Are you looking for some walleye ice fishing tips to help you catch these monsters of the deep? If you are, you have come to the right place. In this article, I will explain to you five proven tips that work wonders for catching walleye through the ice.
We all know walleye can be a tricky fish to catch especially when you are ice fishing. So I won’t bore you with fluff lets get right into those five proven tips and get you out ice fishing for walleye while the fishing is good.
If you have never heard of dead stick fishing, it’s easy to do and will help you catch those walleyes when you are ice fishing. First, you need to drill a hole next to the hole that you are fishing in. Next, you want to rig up the rod that you’re going to dead stick the walleyes with. You want to rig them up with a stick float. Here’s how you rig a dead stick.
On your braided mainline, you slide a small rubber bobber stop. Next, you want to slip a dead stick float onto your braided line and tie a micro swivel #12 onto the line. After that, you want to take an 18” fluorocarbon leader and tie it to the micro swivel on one of the ends and whatever lure you are using to the other end.
Then you want to slider your bobber stopper to the depth you want to fish at and let your lure go down the hole. The dead stick float will slide until it hits the bobber stopper and your off and fishing. If you need to adjust the depth, you are fishing at slide the stopper to whatever the desired depth is.
Not much to it. You let that dead stick rod sit there and jig aggressively with your other rod like you usually would do. The rod that you are actively fishing with will lure the walleyes in and if they don’t bit on that rod they will go for the dead stick rig set-up and hopefully bite on that one.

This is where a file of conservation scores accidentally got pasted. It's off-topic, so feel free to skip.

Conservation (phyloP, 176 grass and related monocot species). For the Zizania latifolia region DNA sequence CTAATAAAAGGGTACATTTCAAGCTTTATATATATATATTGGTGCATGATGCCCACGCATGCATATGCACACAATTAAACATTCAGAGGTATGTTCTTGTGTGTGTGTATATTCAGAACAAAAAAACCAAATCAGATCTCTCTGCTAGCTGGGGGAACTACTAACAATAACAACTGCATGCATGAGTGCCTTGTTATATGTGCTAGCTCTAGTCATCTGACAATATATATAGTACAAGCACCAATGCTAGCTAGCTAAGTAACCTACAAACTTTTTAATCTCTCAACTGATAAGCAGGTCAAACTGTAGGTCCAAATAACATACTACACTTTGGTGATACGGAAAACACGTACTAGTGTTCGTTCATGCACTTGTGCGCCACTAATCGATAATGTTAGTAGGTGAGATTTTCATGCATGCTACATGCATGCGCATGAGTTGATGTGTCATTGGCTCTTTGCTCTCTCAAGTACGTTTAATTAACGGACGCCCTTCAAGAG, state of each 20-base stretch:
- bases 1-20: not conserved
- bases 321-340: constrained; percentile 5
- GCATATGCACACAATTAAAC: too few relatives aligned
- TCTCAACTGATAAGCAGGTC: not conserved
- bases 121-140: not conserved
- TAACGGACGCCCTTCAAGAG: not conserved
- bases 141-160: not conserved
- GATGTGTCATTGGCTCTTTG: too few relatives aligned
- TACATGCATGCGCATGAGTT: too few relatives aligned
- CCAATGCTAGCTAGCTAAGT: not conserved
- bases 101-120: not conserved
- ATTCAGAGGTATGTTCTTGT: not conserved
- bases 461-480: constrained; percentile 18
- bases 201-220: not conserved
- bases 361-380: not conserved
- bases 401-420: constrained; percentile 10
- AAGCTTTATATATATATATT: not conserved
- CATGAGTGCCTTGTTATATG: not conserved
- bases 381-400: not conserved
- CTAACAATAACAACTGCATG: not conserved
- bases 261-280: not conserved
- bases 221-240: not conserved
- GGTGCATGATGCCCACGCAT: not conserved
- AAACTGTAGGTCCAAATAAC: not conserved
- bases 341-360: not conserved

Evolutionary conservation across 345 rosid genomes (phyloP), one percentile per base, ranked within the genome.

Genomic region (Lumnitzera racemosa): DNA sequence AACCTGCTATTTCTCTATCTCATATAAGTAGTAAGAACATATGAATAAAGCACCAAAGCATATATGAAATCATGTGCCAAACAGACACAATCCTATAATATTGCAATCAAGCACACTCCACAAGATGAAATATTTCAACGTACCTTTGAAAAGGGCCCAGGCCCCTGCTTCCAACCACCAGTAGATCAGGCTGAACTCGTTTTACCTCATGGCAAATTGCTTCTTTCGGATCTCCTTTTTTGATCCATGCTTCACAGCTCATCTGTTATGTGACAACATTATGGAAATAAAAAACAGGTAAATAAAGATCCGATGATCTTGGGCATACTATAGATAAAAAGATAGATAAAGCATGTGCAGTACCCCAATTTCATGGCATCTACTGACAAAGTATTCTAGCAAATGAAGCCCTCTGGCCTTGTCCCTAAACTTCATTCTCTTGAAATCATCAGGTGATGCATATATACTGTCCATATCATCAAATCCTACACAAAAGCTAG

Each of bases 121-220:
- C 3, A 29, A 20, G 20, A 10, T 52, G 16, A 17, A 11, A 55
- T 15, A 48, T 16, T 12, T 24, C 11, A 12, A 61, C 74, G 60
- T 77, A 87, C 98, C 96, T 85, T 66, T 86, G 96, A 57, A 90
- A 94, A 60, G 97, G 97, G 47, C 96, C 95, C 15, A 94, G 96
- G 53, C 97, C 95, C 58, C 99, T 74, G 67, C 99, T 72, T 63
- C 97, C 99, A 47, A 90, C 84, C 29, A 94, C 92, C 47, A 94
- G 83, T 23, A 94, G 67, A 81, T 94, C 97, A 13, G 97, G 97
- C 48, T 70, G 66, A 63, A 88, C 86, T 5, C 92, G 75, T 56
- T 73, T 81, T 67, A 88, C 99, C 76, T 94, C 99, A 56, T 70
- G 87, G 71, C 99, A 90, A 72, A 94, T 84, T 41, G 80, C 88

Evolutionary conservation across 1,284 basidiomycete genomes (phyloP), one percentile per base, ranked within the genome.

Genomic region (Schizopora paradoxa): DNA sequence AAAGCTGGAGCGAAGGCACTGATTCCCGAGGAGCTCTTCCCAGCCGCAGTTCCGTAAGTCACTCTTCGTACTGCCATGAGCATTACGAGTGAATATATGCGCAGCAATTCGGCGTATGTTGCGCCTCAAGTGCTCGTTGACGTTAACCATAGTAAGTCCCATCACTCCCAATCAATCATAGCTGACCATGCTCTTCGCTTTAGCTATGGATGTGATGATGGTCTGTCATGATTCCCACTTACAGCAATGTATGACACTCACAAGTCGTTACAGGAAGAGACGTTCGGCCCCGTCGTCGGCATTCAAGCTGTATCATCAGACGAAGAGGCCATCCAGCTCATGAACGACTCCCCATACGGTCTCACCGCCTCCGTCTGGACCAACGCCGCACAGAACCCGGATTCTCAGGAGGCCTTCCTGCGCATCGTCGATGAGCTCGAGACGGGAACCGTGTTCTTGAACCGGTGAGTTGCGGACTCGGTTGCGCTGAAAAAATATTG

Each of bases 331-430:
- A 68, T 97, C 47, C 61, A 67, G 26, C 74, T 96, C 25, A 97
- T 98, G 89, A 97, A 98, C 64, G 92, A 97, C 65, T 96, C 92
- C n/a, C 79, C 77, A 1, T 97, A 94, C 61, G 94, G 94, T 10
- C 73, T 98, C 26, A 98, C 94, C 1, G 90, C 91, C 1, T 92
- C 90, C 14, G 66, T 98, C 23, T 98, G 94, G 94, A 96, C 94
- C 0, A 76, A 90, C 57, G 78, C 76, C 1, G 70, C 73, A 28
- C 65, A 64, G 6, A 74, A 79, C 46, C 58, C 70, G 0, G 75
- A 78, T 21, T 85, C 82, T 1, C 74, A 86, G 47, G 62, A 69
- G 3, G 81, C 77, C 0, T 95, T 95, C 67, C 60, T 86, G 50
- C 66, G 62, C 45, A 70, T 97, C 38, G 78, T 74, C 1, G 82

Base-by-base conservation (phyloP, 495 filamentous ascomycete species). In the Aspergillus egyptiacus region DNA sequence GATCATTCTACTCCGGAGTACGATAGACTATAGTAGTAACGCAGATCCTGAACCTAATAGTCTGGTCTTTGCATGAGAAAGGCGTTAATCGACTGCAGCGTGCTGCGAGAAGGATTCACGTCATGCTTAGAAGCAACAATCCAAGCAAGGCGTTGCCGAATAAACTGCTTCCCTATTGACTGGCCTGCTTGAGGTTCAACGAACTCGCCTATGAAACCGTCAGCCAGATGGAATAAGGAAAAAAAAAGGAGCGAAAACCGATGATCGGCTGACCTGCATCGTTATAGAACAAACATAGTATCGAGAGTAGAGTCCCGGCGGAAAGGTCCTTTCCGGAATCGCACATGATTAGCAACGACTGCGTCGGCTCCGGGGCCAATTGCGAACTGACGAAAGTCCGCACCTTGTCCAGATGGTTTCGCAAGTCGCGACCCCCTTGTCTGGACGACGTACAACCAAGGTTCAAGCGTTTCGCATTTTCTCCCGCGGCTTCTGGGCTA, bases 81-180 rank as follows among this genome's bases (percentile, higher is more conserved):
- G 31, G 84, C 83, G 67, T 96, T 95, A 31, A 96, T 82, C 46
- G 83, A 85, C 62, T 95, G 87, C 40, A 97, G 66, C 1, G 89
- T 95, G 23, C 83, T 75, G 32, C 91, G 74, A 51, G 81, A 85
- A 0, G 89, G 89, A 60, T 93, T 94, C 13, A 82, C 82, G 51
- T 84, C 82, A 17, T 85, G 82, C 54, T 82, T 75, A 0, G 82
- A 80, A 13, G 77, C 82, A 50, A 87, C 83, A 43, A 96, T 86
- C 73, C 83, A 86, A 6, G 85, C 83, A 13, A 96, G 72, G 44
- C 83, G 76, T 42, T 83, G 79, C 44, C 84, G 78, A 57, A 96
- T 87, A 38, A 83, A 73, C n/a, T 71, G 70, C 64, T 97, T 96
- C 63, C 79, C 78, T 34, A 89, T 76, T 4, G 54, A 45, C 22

We do this dead stick fishing method because most fish in iced over cold water will be lethargic because their metabolism slows way down and will naturally go for the bait that’s easiest for them to capture.
In the mid-winter when the walleyes are being picky on the bait and lures, you use you want to find a spot on the lake that you are fishing over rock structures that are around 16 feet deep. I don’t know why it is, but walleyes will bite more often in this terrain in the dead of winter.
To know the depth and the terrain that is below you will want to get yourself a fish finder. These come in real handy for ice fishing not just to know the depths and topography below the ice but to know if there are fish where your fishing as well.
It helps to have two people when you are looking for rocky bottom areas. One person will drill the holes along a dropoff, and the other person will go behind with the fish finder and measure the depth of the water and see if there is any rock structure underneath the ice. If you do this and pick the right holes to fish, you should come up with some nice walleye.